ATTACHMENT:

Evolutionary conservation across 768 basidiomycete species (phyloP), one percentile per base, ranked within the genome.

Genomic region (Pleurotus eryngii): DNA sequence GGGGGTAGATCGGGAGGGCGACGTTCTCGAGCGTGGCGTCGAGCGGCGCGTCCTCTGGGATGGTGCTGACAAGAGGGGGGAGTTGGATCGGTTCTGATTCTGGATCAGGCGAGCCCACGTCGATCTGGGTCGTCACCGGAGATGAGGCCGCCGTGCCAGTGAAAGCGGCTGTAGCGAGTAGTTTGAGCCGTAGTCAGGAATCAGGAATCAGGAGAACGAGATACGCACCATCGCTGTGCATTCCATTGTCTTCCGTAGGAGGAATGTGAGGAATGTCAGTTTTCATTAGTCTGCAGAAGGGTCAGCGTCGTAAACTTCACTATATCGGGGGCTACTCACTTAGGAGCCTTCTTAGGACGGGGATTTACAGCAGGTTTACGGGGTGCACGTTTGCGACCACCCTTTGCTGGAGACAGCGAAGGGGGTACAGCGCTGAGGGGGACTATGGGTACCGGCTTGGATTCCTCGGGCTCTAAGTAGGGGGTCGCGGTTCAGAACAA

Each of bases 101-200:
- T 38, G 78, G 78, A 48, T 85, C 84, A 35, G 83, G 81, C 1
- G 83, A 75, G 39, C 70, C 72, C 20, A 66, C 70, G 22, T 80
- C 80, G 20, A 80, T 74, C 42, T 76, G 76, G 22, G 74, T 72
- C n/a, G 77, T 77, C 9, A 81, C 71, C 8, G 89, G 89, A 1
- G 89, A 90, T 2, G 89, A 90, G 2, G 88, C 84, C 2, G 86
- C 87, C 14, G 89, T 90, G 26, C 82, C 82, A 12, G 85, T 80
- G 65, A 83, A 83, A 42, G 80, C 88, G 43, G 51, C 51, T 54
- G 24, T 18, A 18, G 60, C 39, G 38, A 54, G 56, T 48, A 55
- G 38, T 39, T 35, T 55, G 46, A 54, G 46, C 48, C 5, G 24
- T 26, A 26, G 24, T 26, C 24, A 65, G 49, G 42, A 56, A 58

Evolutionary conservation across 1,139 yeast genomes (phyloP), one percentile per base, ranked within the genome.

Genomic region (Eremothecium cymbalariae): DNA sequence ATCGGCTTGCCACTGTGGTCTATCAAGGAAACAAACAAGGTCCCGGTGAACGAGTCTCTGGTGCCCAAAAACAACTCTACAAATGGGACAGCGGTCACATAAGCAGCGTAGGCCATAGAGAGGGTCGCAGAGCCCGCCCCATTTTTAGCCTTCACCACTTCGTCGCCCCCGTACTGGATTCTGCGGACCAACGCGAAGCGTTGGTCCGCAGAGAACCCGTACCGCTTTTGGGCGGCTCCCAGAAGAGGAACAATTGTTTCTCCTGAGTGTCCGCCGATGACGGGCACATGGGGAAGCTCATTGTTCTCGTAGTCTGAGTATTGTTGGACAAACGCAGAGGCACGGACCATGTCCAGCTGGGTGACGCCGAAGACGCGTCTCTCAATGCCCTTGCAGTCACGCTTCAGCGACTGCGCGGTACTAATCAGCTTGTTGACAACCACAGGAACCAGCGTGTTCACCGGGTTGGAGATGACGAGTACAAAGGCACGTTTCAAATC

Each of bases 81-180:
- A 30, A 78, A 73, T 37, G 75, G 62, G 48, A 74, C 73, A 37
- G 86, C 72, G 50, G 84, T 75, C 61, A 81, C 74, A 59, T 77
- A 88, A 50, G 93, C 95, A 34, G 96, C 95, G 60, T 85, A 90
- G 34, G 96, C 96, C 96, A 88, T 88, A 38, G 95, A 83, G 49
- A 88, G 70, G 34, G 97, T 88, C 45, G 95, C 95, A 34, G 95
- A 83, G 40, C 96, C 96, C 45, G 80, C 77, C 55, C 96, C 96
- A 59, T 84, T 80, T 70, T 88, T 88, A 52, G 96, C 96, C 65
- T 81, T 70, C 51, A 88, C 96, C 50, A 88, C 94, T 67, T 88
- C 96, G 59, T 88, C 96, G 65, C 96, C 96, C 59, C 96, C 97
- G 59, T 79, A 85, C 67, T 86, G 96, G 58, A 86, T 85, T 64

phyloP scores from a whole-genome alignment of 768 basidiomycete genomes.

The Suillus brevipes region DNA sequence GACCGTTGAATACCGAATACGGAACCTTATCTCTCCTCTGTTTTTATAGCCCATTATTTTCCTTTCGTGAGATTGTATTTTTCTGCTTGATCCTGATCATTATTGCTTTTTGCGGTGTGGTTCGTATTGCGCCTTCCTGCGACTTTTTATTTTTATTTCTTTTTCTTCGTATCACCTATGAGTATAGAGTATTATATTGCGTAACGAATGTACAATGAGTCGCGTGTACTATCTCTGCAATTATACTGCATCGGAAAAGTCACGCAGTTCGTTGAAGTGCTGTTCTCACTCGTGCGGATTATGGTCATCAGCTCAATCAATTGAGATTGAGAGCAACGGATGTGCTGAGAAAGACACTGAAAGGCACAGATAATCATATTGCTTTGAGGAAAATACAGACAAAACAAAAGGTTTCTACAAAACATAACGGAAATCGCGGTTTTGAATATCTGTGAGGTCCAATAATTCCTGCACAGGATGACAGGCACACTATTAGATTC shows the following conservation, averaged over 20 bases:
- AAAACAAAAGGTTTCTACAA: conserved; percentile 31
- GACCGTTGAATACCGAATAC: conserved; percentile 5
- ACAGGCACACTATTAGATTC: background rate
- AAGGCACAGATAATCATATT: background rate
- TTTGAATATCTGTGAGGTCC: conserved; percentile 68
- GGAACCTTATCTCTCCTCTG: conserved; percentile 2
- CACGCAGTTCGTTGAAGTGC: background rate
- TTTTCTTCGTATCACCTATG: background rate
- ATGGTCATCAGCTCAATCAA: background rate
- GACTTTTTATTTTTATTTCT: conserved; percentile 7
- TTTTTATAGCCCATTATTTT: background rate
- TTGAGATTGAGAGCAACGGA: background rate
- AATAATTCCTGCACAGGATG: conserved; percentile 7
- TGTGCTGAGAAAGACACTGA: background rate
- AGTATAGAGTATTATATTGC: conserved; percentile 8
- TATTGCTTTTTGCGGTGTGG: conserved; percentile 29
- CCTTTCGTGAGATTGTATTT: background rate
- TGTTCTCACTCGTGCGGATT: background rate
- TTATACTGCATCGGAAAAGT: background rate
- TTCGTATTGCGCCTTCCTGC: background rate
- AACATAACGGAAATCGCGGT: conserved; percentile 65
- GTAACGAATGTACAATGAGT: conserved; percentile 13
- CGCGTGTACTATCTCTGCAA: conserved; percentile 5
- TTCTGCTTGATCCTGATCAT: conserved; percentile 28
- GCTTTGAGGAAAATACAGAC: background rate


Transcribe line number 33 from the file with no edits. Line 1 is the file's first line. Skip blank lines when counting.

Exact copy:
- TTTGAATATCTGTGAGGTCC: conserved; percentile 68